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Promising Findings from University District Historic Survey

The University District Community Development Association (UDCDA), Council Member Rasheed N.C. Wyatt, and Kensington Bailey Historical Committee invite community members to attend a public meeting on (today – sorry for the late notice) Thursday, August 9th, 2018 from 5 to 8 P.M. at UB South Campus in Hayes Hall Room 403 to discuss the results of a survey of historic resources in University District, including the potential for a new National Register Historic District.  Refreshments will be served and free parking is available in Townsend and Parker Lots.

Council Member Rasheed N.C Wyatt says “This is a very important step towards further development in the University District. By continuing these efforts to discover the historic fabric of the area neighborhoods would greatly improve opportunities.”

Schedule for the meeting:

  • 5-6PM: General community updates
  • 6-8PM: Historic survey findings and Q&A

The University District Survey of Historic Resources builds on a preliminary neighborhood context survey completed in 2016 by two Masters of Urban Planning students at UB’s School of Architecture and Planning. This student-led project developed from recommendations by the Preservation League of New York State and the State Historic Preservation Office. Guidance offered by Preservation Buffalo Niagara also helped link the UDCDA to funding opportunities offered through the Preservation League, to further the historic research on University District.

The UDCDA retained kta preservation specialists, a Buffalo-based preservation consulting firm, to conduct a historic reconnaissance level survey of five areas within the University District thanks to a $10,000 Preserve New York grant from the Preservation League of New York State and New York State Council on the Arts with matching funds from Evans Bank.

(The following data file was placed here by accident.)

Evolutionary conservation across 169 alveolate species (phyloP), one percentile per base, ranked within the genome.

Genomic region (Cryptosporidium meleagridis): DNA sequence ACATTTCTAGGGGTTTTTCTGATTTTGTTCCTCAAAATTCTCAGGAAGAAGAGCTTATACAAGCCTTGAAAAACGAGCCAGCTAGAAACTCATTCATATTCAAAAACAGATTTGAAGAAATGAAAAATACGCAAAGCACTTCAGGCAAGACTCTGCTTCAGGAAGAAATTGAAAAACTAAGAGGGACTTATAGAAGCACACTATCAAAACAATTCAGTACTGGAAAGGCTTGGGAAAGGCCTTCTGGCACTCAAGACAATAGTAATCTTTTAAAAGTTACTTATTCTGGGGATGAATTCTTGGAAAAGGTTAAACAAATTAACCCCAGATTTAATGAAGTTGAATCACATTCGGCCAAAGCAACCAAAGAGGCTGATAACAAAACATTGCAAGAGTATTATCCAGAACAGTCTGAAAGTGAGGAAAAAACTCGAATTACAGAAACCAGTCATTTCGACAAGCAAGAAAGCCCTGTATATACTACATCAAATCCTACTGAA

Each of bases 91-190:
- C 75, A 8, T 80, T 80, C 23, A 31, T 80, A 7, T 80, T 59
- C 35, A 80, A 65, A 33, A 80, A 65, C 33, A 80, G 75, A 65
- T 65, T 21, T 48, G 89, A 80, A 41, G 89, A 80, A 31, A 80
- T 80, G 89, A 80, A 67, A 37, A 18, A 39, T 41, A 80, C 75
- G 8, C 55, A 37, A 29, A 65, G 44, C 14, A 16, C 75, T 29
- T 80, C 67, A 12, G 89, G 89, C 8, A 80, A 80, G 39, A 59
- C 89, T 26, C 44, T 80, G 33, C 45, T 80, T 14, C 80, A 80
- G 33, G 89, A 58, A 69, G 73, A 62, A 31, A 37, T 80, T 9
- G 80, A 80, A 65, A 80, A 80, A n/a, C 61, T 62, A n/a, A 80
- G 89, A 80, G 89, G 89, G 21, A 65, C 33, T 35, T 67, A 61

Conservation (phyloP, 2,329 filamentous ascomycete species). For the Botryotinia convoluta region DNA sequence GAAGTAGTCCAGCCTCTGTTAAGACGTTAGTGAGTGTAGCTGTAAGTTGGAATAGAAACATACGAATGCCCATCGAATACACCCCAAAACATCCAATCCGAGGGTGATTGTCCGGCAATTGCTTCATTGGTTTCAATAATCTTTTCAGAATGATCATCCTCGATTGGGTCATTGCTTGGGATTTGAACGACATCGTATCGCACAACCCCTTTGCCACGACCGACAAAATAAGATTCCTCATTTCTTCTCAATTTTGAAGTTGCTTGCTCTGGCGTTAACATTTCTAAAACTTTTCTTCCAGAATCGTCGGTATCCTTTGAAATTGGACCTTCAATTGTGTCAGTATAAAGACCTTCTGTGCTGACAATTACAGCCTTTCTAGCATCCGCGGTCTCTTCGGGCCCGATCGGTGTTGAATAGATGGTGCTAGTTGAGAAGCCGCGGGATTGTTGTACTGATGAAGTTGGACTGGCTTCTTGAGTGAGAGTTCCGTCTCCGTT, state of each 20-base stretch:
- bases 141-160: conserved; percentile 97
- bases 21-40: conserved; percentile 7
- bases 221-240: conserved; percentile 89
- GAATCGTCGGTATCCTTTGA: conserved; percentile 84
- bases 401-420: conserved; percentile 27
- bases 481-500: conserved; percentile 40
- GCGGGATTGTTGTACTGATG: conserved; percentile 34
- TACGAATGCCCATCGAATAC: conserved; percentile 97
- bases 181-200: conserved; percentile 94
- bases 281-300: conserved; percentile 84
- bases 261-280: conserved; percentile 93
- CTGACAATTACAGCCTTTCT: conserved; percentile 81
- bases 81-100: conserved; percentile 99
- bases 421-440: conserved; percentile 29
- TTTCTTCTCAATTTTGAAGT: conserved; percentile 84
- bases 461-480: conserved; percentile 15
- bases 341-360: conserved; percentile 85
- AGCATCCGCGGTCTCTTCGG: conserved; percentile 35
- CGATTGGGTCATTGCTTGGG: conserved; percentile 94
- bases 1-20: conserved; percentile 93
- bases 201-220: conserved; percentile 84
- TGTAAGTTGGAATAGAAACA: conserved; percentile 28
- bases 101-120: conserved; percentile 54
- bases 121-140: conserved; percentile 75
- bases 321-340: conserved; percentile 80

Constructed between 1900-1940, these neighborhoods were some of the last to be developed within the City of Buffalo’s boundaries. They represent a diverse mix of styles, including American Foursquare, Colonial Revival, and Workmen’s Bungalow and developed thanks to the expansion of the city’s streetcar system and development of the University at Buffalo.

The survey, completed in the summer of 2018 includes a field study looking at the architecture and design of each neighborhood, in depth historic and archival research looking at the development of each neighborhood, and an analysis of the historic trends and themes that influenced the social, cultural, economic, political, and industrial growth of the area. Kta has identified the potential for a National Register Historic District within the study area and will prepare a National Register nomination for submission to the State Historic Preservation Office and National Parks Service.

Once nominated and listed to the Register, homeowners within the designated neighborhood with contributing buildings would then be eligible for the New York State Historic Homeowner Tax Credit Program, which covers 20% of qualified rehabilitation costs, up to a credit value of $50,000. This is be an important tool in assisting homeowners make critical repairs to an aging housing stock. Business owners with contributing commercial properties would be eligible for a 20% federal and 20% state tax credit.

Darren Cotton, Director of Community Development & Planning for the UDCDA says “This survey is an exciting start to uncovering the stories behind the people and places that built University District. Historic Preservation is not only a tool for remembering the past, but also encouraging reinvestment in our community’s future.”

Kta preservation specialists will present the full findings of survey at the meeting with recommendations for next steps. Preservation Buffalo Niagara will also be on hand to talk about historic tax credits and how community residents can benefit.

Written by Buffalo Rising

Buffalo Rising

Sometimes the authors at Buffalo Rising work on collaborative efforts in order to cover various events and stories. These posts can not be attributed to one single author, as it is a combined effort. Often times a formation of a post gets started by one writer and passed along to one or more writers before completion. At times there are author attributions at the end of one of these posts. Other times, “Buffalo Rising” is simply offered up as the creator of the article. In either case, the writing is original to Buffalo Rising.

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